It's really a meme thing that lots of bloggers do, partly as promotion, partly as a way to get the wheels turning in a different fashion. Page Smith wants some useful writer things.
So I poked around in the hidden recesses of my computer and came up with "Thirteen Ways to Deal with Writer's Block."
In a previous life, I was a teacher. I was the mean teacher that would make you write. I didn't care if you wrote "I have nothing to say" millions of times because I truly believe that at some point your brain will rebel and give you something interesting to say.
Plus, waiting for a muse doesn't really work if you are writing 50,000 words in one month (aka NaNoWriMo.org.) Yes, I did it. Three times. But I'm not nearly amazing as a woman I met from Green Bay. Her word count was over three times the required amount.
much further ado, Thirteen Ways to Deal with Writer's Block!
- Have an outline before hand. Use the outline time to think of all the the wild "What if" scenarios, instead of trying to work it out during the story.
- Stop in the middle of a sentence. It's really easy to pick up and keep going.
- Stop when you know what it coming next. Again, if you know what to write next, it's easy to keep going afterwards.
- Do the unexpected. "Suddenly, a penquin appeared in the room..." is a great way to shake things up, remind yourself that this is supposed to be fun and get more words out of your characters' mouths. You can always fix what doesn't work with editing.
- Keep your butt in the chair and write anyway. Painfully, one word at a time, until blood is streaming down your face from the exertion. Or, until it is easier.
- Open a new document. List all of the reasons you can't write. When the page is full, you're characters will look pretty damn enticing to write about again.
- Invite your character to lunch and ask what should happen next. Yes, I have conversations with people I've created. Both the real ones and the imaginary ones.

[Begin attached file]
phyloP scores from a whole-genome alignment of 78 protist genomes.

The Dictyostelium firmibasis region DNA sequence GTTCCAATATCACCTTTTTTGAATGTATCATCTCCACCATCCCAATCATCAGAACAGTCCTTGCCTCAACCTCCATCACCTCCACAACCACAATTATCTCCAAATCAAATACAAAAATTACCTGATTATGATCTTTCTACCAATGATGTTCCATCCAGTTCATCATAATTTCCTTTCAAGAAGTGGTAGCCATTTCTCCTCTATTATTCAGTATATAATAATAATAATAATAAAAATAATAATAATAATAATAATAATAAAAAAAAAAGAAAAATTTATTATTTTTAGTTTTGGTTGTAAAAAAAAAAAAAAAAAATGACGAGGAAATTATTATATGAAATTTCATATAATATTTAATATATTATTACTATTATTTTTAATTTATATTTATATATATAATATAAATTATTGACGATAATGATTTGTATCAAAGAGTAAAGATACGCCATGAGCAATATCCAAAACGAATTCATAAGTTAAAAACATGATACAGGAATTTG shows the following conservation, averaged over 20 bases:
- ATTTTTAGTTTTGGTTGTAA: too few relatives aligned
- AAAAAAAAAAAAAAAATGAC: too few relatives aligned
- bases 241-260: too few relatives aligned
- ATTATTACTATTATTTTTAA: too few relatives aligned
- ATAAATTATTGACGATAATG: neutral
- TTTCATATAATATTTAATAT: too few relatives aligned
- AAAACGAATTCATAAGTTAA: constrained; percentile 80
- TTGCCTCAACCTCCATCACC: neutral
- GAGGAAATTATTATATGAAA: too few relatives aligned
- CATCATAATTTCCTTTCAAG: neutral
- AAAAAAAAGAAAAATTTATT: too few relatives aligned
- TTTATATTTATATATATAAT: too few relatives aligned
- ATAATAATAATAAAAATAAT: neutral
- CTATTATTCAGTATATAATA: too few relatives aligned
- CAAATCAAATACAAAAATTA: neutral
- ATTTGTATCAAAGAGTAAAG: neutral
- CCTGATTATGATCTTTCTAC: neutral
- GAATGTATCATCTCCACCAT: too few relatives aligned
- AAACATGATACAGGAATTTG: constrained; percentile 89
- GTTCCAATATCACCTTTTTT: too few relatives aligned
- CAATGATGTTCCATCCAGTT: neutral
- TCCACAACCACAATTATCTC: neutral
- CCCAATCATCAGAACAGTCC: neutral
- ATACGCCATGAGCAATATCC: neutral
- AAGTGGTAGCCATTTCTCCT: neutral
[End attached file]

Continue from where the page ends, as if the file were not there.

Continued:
- Muses don't exist. Writers write. Waiting for a muse is like waiting for the boy (or girl) you had a crush on in 6th grade to notice you. Unless someone gives one of you a kick, nothing is going to happen. Writing is the kick.
- Allow yourself the freedom to make mistakes. If necessary, turn your font to white so it matches the background. If you can't see it, you can't edit it.
- Figure out what motivates you. I love seeing my word count meter go higher and higher and higher. I'm motivated by the numbers.
- Make it a habit to open your manuscript first and email last. If you always answer email first, you'll always check it while you write. If you have to wait, you'll zoom through your word count quota.
- What? You're still stuck? Then tell the story from a different character's point of view. No, I don't care that it is currently first person. Just do it and see what some else thinks of whichever event that's already happened. Who knows what you'll come up with until you do it.
- It doesn't exist. Most people who experience writer's block have other issues. One thing that NaNo really opened my eyes to was the maxim, "When you have time, write." I have a full time job, two small kids (6 and 3) plus a household to run. You train yourself to write regardless of how you feel. Even if it's crap, it's crap that gets you back in the grove. Plus, if you use the tricks above, you don't get stuck. It may or may not be crap. Take care of that during editting.
These are the things that keep me going. I don't remember when I last had writer's block.
Procrastination block. Well, that's a whole 'nother post.